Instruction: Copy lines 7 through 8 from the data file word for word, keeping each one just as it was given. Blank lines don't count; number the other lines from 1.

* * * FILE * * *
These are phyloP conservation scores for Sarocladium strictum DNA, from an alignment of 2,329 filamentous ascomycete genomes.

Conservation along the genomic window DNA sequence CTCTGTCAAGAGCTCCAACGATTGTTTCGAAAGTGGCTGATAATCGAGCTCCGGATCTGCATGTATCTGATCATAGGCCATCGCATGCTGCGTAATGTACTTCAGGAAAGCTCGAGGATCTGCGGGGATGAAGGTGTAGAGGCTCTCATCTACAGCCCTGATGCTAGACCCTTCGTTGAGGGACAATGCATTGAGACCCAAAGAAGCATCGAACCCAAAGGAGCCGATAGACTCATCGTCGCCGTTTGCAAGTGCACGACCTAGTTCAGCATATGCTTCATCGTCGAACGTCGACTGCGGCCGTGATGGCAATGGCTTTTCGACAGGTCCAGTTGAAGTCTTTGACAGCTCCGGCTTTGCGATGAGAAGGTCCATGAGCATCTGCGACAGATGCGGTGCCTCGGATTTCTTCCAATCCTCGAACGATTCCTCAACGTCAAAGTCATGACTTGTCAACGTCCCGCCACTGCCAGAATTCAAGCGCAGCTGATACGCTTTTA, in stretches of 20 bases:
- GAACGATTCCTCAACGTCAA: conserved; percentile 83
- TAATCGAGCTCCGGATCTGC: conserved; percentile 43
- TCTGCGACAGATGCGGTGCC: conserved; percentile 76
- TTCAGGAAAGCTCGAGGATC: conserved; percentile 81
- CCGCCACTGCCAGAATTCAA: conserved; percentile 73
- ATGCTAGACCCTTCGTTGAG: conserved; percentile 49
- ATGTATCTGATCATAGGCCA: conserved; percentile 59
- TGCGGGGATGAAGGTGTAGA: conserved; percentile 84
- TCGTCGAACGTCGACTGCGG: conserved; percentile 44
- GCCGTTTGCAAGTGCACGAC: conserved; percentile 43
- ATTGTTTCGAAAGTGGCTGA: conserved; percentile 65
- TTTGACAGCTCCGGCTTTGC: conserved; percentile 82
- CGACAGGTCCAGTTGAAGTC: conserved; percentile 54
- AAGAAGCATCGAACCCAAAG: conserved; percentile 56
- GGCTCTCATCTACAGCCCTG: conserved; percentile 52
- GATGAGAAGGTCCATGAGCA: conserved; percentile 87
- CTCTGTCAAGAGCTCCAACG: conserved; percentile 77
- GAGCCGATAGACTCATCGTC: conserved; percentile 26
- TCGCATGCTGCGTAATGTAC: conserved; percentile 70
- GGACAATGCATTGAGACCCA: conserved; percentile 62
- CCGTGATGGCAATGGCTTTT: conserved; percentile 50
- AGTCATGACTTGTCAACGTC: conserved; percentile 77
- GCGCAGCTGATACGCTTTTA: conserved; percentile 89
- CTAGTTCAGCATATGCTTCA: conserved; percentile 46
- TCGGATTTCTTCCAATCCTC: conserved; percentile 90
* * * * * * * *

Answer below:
- CCGCCACTGCCAGAATTCAA: conserved; percentile 73
- ATGCTAGACCCTTCGTTGAG: conserved; percentile 49